I believe that's correct.

Since you chimed in on this theory question, and you teach at Univ. of Maine, I'm curious about what academic credentials individuals typically need if they have the goal of teaching at the university level. Like, what is your degree(s) in?-- performance, education, theory, or something else? Have you had a lot of classes in theory, arranging and/or composition?
 

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I would say that if Em(7) is in the key of C major, then the first and most obvious scale to think of is the scale of C major. All the stuff with modes when you are thinking about chord progressions just compliactes things.

Em7 Am7 | Dm7 G7 | C can all be covered very simply witha C major scale.

See if I saw Em7 in a song I'd think C# and F# (I usually assume Dorian, which I'm sure isn't good). I'd NEVER think F natural if I saw Em7 but I guess I need to keep context in mind.
 

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A common chord symbol for E Phrygian would be D-7/E. It captures the Phrygian sound, where as a straight E- or E-7 won’t. I don’t know of any situations where a Phrygian chord would be implied with a minor seventh chord symbol.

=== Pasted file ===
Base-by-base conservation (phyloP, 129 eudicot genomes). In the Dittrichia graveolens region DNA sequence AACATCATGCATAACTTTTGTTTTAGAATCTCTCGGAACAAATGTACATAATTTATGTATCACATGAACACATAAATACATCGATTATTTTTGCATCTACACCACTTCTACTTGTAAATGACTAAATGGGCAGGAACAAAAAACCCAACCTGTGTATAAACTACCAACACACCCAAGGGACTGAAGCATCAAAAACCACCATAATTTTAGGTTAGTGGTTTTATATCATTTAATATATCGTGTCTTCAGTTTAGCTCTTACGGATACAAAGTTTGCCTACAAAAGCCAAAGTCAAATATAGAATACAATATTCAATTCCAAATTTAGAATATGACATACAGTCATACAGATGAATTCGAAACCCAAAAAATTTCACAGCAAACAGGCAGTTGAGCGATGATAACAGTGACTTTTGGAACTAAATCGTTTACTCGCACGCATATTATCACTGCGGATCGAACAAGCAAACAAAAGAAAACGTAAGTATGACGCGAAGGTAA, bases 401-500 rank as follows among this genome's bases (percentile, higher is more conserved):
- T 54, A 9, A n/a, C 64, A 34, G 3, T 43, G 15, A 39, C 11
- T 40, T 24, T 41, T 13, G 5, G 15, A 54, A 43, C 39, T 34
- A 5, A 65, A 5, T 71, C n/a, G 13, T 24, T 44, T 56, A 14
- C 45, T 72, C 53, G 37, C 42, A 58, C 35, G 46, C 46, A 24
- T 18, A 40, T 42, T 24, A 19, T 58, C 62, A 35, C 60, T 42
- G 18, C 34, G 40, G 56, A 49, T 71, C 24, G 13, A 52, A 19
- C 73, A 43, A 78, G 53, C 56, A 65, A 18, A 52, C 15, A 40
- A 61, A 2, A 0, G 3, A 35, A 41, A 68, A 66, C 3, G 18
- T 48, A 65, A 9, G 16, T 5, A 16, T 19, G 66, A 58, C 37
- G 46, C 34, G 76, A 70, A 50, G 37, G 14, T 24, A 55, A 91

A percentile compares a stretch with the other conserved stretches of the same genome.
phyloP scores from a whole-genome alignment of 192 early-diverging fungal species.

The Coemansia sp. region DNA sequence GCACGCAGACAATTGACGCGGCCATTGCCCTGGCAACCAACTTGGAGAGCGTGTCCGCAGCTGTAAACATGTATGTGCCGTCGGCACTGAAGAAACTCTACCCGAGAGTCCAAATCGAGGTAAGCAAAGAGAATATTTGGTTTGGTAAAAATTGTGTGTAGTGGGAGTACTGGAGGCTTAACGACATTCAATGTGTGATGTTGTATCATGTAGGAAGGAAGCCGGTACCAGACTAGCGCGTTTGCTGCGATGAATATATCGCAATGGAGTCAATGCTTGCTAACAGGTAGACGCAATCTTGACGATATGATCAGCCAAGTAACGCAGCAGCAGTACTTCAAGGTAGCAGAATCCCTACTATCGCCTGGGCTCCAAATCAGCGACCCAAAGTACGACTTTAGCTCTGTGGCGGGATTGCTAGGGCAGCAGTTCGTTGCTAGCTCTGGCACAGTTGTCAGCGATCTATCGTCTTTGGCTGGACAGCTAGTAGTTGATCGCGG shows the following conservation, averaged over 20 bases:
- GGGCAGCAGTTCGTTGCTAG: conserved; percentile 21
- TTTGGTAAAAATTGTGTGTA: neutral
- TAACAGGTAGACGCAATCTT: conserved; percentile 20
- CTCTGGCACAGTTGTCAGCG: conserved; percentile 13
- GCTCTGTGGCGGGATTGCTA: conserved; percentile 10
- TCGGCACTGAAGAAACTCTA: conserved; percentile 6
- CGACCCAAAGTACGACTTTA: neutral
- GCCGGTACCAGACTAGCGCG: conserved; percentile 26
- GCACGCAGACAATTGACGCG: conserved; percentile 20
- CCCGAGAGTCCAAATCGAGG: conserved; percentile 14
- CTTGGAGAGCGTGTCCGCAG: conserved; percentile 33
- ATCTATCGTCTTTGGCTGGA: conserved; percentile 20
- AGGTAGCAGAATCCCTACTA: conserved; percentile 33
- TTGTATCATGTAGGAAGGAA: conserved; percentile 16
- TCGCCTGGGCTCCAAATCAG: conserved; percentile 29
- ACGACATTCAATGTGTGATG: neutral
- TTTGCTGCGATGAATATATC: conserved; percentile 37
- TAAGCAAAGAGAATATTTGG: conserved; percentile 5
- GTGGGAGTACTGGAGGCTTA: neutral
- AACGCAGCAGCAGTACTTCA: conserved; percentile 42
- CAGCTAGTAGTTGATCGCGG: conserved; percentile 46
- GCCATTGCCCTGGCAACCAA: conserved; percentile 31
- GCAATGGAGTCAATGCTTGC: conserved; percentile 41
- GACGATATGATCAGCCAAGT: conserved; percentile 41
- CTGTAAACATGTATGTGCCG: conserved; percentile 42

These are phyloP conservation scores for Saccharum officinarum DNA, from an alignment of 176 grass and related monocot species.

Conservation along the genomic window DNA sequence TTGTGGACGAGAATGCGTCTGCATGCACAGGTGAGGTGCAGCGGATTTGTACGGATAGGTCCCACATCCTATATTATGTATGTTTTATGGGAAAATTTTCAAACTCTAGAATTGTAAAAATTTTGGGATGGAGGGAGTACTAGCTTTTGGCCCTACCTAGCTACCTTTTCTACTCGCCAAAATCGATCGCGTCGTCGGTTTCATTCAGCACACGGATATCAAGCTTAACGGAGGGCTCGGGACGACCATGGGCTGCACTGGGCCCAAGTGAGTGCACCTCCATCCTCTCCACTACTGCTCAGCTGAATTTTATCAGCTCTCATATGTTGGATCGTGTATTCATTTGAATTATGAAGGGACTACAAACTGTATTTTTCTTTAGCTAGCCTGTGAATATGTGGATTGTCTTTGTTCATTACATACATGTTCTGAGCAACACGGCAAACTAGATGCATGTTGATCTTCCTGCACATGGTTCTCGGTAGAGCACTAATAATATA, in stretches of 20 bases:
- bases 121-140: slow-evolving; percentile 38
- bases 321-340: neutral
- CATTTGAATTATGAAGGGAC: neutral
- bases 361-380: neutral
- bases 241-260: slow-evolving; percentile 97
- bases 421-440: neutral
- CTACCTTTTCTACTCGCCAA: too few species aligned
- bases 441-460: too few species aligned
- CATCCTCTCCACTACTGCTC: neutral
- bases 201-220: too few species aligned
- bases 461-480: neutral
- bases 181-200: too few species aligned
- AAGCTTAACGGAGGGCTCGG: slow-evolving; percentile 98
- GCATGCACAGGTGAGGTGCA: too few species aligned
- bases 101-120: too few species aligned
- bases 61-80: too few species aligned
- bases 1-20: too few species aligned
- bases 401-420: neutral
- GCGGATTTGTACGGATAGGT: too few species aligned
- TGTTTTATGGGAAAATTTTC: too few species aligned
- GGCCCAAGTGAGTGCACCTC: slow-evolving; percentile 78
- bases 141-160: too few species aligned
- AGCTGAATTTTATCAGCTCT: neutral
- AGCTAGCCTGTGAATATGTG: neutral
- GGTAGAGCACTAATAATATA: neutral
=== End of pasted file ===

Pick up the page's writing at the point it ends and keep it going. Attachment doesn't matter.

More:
So this would make the chord E, F, A, C (?) sorry, I'm grasping to learn here ;)
 

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See if I saw Em7 in a song I'd think C# and F# (I usually assume Dorian, which I'm sure isn't good). I'd NEVER think F natural if I saw Em7 but I guess I need to keep context in mind.
A shortcut I use is to look what key the song is in. In your example it's in C major (so no sharps or flats). When you have a chord like Em7, the only notes that might be different from the key the tune is in, are the chord notes. So E G B D. In other words (in this example): no notes that differ from the scale of C major. Only the tonal center will be E during this part of the tune.

It also helps once you get the sound of each scale (phrygian, dorian, etc) in your head. It's like using colours when you would be painting.